The Gardens Resdaynia is[-and-is-becoming] the perfect order, ordained by the Three in Their infinite and graceful wisdom. See its landscapes – the ash, the salt, the [earthen soil]; see its plantings – the sadrith, the parasol, the tree; see its follies – the ancient ruins of our vanquished foes, the profane shrines to our devils, the abandoned fortresses of our life before the Light; see its waters – the respite of mother Thirr, the harshness of the [Inner Sea], the wilderness of the sea beyond; see its heights – the walls of Veloth to the west, the secrets of Mephala's maze to the east, the Tower of the Sharmat, encircled at its heart. The Gardens Resdaynia is[-and-is-becoming] the perfect order.
At the center of the Gardens Resdaynia is the House of Mourning, which is the Mother's House. We are kin to the Three and to the Hortator. We are the caretakers of the House of Mourning and the executors of the Law throughout the Gardens. We concede the outward houses of our gardens to others more suited to the task – to Hlaalu the Gate; to Redoran the Wall; to Dres the House of Remembrance; to Telvanni the House of [Denial]. They order the peripheries of the Gardens as they will.
But in the House of Mourning and the Garden of the Heart, we keep a firm order. The outward houses would alloy ebony with chitin – they keep their ancestors in improper registry, if they keep them at all. Our house is not myriad – its rule is universal but its numbers are few. Ours is the House of the Three, it administers Their law, establishes Their order, and ensures Their peace. Our mission is too sacred for our doors to open inward.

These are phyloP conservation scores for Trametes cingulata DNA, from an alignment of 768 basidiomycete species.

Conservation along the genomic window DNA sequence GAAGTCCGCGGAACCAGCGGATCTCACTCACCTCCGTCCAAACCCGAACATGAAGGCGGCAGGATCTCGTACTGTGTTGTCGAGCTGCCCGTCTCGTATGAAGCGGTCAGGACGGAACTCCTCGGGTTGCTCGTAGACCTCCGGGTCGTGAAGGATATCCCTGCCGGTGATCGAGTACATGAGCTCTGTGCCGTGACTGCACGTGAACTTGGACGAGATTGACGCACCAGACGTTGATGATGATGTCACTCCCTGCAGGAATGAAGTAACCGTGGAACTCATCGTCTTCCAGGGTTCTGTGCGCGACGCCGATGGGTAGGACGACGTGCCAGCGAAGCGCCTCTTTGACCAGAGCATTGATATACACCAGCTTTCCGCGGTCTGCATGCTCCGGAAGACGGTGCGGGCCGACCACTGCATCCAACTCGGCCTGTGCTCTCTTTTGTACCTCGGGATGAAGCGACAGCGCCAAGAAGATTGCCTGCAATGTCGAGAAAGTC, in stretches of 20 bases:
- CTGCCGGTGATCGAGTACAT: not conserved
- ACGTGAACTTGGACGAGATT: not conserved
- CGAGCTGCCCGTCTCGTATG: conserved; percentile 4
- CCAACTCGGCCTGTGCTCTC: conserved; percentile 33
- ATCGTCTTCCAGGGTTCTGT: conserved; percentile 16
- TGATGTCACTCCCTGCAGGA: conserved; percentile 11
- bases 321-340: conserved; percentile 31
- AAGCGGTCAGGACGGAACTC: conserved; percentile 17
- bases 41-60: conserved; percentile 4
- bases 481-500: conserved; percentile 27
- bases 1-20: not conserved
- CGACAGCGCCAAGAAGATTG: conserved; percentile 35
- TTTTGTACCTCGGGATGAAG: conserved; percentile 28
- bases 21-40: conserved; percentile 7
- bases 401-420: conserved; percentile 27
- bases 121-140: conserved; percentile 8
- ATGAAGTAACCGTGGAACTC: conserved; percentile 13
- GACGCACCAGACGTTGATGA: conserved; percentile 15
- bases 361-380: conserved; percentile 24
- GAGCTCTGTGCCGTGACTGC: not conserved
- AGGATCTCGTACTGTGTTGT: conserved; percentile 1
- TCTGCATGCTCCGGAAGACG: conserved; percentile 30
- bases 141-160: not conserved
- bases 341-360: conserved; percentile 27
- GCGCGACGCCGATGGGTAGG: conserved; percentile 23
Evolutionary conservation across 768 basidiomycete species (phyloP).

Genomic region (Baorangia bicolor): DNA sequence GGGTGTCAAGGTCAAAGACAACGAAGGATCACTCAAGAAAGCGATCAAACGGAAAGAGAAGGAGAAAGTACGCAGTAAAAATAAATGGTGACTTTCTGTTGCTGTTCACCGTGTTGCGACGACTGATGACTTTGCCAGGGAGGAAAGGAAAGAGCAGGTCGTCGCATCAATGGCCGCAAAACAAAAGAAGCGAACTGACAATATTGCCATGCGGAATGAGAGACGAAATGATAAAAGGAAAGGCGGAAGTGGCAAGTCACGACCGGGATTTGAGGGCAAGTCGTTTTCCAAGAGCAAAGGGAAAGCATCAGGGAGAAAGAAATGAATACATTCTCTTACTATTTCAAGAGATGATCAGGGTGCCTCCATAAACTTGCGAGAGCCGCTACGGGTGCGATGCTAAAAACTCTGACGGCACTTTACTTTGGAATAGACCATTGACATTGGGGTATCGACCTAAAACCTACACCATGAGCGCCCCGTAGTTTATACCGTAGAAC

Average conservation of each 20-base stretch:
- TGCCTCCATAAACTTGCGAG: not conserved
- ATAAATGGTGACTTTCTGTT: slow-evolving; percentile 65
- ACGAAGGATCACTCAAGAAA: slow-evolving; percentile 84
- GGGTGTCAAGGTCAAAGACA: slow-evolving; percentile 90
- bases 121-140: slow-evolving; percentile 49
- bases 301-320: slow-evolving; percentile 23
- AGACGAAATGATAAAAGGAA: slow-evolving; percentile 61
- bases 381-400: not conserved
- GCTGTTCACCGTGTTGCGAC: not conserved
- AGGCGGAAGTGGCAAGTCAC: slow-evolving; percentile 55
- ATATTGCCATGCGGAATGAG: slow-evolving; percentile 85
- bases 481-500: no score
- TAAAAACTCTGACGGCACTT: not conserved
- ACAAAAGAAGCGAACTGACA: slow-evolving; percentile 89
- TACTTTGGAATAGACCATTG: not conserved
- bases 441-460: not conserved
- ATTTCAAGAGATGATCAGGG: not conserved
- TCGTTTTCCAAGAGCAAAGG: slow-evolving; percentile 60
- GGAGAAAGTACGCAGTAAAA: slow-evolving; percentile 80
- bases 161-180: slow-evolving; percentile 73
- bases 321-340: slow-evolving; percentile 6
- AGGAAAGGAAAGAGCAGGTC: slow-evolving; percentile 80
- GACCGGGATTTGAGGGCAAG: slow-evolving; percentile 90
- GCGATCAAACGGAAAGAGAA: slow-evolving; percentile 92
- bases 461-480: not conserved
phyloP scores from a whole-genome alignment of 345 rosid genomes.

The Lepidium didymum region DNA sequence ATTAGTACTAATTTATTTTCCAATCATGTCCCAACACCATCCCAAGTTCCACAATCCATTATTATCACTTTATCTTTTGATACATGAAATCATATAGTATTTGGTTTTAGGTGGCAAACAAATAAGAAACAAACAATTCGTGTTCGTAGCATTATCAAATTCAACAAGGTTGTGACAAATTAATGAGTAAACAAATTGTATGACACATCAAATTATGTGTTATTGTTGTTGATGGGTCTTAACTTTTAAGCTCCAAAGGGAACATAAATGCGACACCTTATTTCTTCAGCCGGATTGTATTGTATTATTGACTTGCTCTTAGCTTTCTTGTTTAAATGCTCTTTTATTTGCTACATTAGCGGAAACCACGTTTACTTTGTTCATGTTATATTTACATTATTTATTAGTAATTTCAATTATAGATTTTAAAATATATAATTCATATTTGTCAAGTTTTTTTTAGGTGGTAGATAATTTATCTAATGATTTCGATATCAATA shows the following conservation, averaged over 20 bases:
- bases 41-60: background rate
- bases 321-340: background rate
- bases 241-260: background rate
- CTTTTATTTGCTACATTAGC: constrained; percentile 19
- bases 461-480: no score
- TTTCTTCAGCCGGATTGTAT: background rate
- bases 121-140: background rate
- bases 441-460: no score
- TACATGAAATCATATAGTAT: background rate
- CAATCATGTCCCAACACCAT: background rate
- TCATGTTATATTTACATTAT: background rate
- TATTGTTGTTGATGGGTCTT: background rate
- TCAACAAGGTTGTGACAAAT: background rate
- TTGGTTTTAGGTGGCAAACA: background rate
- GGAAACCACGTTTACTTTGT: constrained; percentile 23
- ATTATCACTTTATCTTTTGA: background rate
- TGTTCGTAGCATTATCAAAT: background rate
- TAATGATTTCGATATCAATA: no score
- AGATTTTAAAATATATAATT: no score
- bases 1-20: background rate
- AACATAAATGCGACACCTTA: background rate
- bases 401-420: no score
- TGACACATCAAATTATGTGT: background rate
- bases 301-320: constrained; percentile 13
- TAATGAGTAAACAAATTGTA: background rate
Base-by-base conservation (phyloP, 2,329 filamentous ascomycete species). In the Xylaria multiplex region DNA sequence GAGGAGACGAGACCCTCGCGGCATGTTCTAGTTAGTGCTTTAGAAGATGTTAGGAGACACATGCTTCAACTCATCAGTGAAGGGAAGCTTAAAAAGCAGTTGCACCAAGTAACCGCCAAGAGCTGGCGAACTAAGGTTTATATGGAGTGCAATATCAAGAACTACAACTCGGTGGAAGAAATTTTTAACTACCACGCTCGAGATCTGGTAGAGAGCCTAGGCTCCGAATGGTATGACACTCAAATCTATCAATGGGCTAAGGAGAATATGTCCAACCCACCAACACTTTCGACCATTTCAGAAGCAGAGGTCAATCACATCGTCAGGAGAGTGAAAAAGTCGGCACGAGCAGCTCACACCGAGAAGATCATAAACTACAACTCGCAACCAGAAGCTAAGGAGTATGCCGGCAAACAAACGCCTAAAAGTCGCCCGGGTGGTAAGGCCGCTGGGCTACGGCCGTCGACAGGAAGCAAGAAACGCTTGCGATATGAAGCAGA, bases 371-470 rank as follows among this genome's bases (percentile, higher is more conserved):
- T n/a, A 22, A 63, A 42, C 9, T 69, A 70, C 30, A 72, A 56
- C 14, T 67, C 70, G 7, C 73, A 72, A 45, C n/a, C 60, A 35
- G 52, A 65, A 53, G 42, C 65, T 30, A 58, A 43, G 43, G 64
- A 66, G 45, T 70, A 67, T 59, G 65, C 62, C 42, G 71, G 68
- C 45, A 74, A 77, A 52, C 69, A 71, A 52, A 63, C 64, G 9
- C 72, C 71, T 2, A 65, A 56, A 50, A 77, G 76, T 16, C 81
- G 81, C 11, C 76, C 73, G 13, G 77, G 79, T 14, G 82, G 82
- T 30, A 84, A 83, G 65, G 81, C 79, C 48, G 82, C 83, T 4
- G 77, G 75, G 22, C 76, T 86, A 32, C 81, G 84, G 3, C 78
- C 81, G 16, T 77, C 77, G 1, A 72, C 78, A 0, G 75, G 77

–Indoril Envyn Sothil, Majordomo of the Chapel's Entryway, Bis Indaryn
Table of Contents
- General Schematic of Indoril Society
- History of House Indoril
- On the Laws Determined, Ordained, and Indoril Governance
- Character Tropes
- Worldspace Implementation
- Quest & Character Implementation
General Schematic of Indoril Society
The House Indoril's particular Tribunal is Almalexia.
To understand the Indoril we must understand Tribunate law, which is divided into two broad categories – the Laws Determined and the Laws Ordained. Ordained laws are the laws which can be broken, and which it is our moral responsibility not to break; it is the role of the Temple (and the ordinators, which literally means “those who ordain”) to guide us in these laws and to punish those who violate them. Determined laws are those laws which we cannot break, those which, by the will of the Tribunal, just are. These mean things like the laws of nature but also things like social hierarchies and precedences that we think can be changed, but in the Indoril worldview are inviolable. Things like slavery.
The Indoril are therefore all about the maintenance of law and order. They are a society of regulators. It is also a house in which actions are highly ritualized. Deviations from determined law are rigorously corrected and denied as incoherent. For example: the route along a pilgrimage requires crossing a particular bridge. The bridge has collapsed. Pilgrims continue to cross it – those who can levitate do, those who can't die. Maybe that's extreme, but that's the idea: determined law cannot be wrong, its a contradiction in terms. That said, there is a great deal of interpretation in understanding what determined law actually dictates, especially now that the Tribunal do not make appearances in public.